Based on these thresholds, they found that more than 84 percent of the corals in this study experienced “weak to moderate” hypoxia and 13 percent experienced “severe” hypoxia at some point during the data collection period.

As the researchers expected, oxygen was lowest in the early morning at all sites and highest in the mid-afternoon as a result of nocturnal respiration and daytime photosynthesis, respectively. During the day when the primary producers on the corals have sunlight, Bisner said, they are photosynthesizing and producing oxygen. But at night, when there is no sunlight, there is no oxygen production and everything on the reef is heaving—breathing oxygen and exhaling carbon dioxide—leading to a less oxygenic environment, and sometimes a dip in hypoxia.

This is a natural process, said Anderson, the study’s senior author, but as the ocean warms, seawater can hold less oxygen while the biological demand for oxygen will increase, exacerbating nocturnal hypoxia.

“Imagine you’re someone who’s used to sea level conditions, and then every night you have to go to sleep somewhere in the Rocky Mountains, where the air has less oxygen. That’s similar to what these corals are experiencing,” Anderson said. “And in the future, if it worsens The duration and severity of these hypoxic events, it could be like sleeping on Mount Everest every night.”

The researchers found that as global temperatures continue to rise and marine heat waves become more frequent and intense, low-oxygen conditions on coral reefs are likely to become more common. Using projections from climate models, the team calculated that by 2100, the total number of hypoxia observations on these reefs would increase under all warming scenarios, ranging from an increase of 13 to 42 percent under one scenario to 97 to 287 percent. Under a more extreme scenario for now.

Continuous and additional oxygen measurements on corals over different seasons and longer time scales will be “essential” to establish baseline conditions, track potential hypoxic events, and better predict future impacts on coral ecology, health, and function, the researchers said.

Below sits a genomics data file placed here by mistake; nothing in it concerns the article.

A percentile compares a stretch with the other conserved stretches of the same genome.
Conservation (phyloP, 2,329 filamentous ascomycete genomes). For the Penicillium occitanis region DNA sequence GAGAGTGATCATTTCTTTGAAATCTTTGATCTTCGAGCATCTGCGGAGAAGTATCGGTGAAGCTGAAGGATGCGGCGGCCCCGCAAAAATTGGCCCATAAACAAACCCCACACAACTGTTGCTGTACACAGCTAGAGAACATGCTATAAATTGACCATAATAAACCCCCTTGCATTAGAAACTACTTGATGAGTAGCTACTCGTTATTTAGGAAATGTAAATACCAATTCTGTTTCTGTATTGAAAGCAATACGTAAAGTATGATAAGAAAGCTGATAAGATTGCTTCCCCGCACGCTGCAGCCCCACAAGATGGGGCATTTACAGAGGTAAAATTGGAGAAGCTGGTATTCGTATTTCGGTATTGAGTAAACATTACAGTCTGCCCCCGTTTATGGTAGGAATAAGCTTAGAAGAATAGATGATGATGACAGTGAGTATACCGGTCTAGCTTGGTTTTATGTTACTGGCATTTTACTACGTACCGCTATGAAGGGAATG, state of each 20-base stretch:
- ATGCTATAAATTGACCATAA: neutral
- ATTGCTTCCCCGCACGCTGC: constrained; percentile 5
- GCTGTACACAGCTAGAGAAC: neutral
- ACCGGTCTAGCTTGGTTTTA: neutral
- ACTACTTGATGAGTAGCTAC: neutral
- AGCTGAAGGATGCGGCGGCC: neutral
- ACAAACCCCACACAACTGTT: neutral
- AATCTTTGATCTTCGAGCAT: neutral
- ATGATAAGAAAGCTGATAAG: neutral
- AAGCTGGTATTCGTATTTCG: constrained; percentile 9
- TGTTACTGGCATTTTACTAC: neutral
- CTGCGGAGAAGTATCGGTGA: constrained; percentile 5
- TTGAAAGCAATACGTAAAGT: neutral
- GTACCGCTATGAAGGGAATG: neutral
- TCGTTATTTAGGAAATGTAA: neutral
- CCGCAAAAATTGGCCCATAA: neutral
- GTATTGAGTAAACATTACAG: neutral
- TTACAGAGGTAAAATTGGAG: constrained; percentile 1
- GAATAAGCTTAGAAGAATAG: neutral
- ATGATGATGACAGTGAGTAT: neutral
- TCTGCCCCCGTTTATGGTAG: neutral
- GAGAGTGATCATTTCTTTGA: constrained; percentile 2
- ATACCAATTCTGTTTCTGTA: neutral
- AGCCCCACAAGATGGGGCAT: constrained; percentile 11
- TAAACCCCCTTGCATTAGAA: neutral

“Basic oxygen conditions varied widely among our coral reef habitats, which suggests that a single definition of ‘hypoxia’ may not be reasonable for all environments,” said Bezner. “Determining the relevant thresholds will be important going forward in making predictions about how coral reefs will change under warming and oxygen loss.”

This research was funded primarily by the National Science Foundation, and Pezner graduate studies were supported by a Graduate Research Fellowship from the National Science Foundation and an International Scholar Award from the Philanthropic Education Organization (PEO).

This study included a total of 22 authors representing 14 different research organizations and universities including the University of California, San Diego. University of Puerto Rico at Mayagu? ez; NOAA Pacific Island Fisheries Science Center; National Taiwan Ocean University; Georgia Southern University; University of Montana; Smithsonian Institution for Tropical Research; National Sun Yat-sen University. Okinawa Institute of Science and Technology; Sea Education Association; Monterey Bay Aquarium Research Institute; National Taiwan University; and the US Geological Survey.

Source link

Related Posts